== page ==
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Eagle scouts more than just badge collectors
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The polka-dots and psychedelic butterflies that decorated the tightly- packed church classroom fit the picture slideshow about as well as my old third grade perfect attendance t-shirt.

The butterflies were pretty, artsy, clean, delicate. The pictures were dirty; rugged men leading troops of eager ambitious kids, two of which were featured and being honored for their achievements.

In a society that’s becoming increasingly void of male role models coupled with pop culture suggesting that manhood is calculated by bankroll, sexual conquests and party ability, Troy Hoffdahl and Tim Cornish worked to become proficient in the ways of the outdoors and the true man-compass.

The ceremony in that pre-school themed room was to honor the ascension of this duo to Eagle Scout, an elite fraternity beyond ordinary Boy Scouts.

I’m no scout and have no badges, because we didn’t have Boy Scouts, but I can appreciate the journey these young men endured.

These two have cleaned more dirt from under their finger nails than city-boys have ever seen. Together they’ve hiked the equivalent of here to Reno and back — then back to Reno.

They’ve got more merit badges than our country has states. In a word, these young men are legit.

They learned skills that seem archaic to our plugged-in society, but it’s not just about the canoeing, camping, knot-tying or prowess with a hatchet.

It’s an honor that used to just be called life. Work involved sweat and movement, recreation involved the same, just add a little smile.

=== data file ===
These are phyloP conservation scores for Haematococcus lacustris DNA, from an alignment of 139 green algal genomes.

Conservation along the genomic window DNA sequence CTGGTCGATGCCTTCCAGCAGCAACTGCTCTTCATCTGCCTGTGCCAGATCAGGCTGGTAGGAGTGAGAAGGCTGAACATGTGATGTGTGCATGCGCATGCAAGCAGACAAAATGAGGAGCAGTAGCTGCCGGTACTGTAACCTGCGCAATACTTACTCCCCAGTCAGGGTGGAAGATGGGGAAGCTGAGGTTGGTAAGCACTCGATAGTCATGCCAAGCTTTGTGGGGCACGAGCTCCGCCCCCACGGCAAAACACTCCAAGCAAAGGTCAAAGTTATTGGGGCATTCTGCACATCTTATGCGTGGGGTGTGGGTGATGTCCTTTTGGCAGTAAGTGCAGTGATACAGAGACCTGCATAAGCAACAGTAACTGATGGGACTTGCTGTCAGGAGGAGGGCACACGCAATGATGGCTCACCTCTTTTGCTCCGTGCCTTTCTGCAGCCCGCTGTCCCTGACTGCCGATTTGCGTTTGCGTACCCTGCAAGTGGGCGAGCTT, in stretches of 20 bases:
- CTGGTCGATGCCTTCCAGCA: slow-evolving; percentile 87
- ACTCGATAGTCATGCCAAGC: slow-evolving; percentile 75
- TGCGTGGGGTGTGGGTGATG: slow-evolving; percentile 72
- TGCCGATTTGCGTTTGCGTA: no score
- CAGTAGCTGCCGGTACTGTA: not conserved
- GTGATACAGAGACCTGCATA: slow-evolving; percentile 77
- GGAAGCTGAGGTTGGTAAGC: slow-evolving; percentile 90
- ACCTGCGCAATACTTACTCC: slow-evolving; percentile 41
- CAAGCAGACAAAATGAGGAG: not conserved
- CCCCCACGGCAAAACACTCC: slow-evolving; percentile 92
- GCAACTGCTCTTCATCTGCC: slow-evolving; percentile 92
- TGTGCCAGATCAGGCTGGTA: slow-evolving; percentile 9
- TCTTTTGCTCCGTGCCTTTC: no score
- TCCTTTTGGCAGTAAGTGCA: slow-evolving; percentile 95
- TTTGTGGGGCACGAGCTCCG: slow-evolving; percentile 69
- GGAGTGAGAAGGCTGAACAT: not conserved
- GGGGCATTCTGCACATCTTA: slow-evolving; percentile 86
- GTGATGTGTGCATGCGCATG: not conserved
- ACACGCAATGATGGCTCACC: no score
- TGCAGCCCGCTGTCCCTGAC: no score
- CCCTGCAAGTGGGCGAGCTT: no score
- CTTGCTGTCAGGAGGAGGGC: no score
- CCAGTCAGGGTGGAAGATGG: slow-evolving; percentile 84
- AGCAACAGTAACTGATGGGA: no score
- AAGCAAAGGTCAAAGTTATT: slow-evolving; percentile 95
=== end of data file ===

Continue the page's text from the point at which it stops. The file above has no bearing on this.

Unfortunately, kids sit sedated by inactivity; ironic, since coffee and energy drink consumption is becoming increasingly popular among teenagers. One would have to ask, if kids require so much more energy, why are they still trying to sleep in class?

Some of my best childhood memories involve the outdoors.

I know, I know, there was nothing else to do, but family games of tinfoil baseball after dinner at forest service cabins are some of my fondest recollections, because my parents chose time together as a means of parenting, not the television.

There are no levels, codes or cheat sheets to the real world, just an unconquerable vastness in which Tim and Troy will now more than likely excel.

And when the rigors of school, jobs, or humanity get too complex, they can escape to a simple shore by a lake, as Tim suggested in his speech, and refuel.

It goes without saying that one does not need a canoe, both parents, or the scouts to become a man or woman, Los Angeles would be in serious trouble. There are millions of kids that emerge from broken homes to be extremely successful.

But we have all heard statistics about kids that exercise versus those that don’t. Those with a specific moral direction against those without. Teenagers who are socially attached and held accountable, and those fending for themselves.

Those whose families are involved and supportive compared with those who aren’t. Kids who have positive adult influences, and kids that don’t.

We know what helps the odds of kids succeeding, and it was nice to see those two young men, supported by their families taking an advantage of such a program. More than that, it was refreshing to see the value those teenagers put on a code and way of life.

Many would say Boy Scouts isn’t for teenagers. They are right. The scouts are for teenagers striving to become men in the real sense of the word.

To contact Jeff Lund, e-mail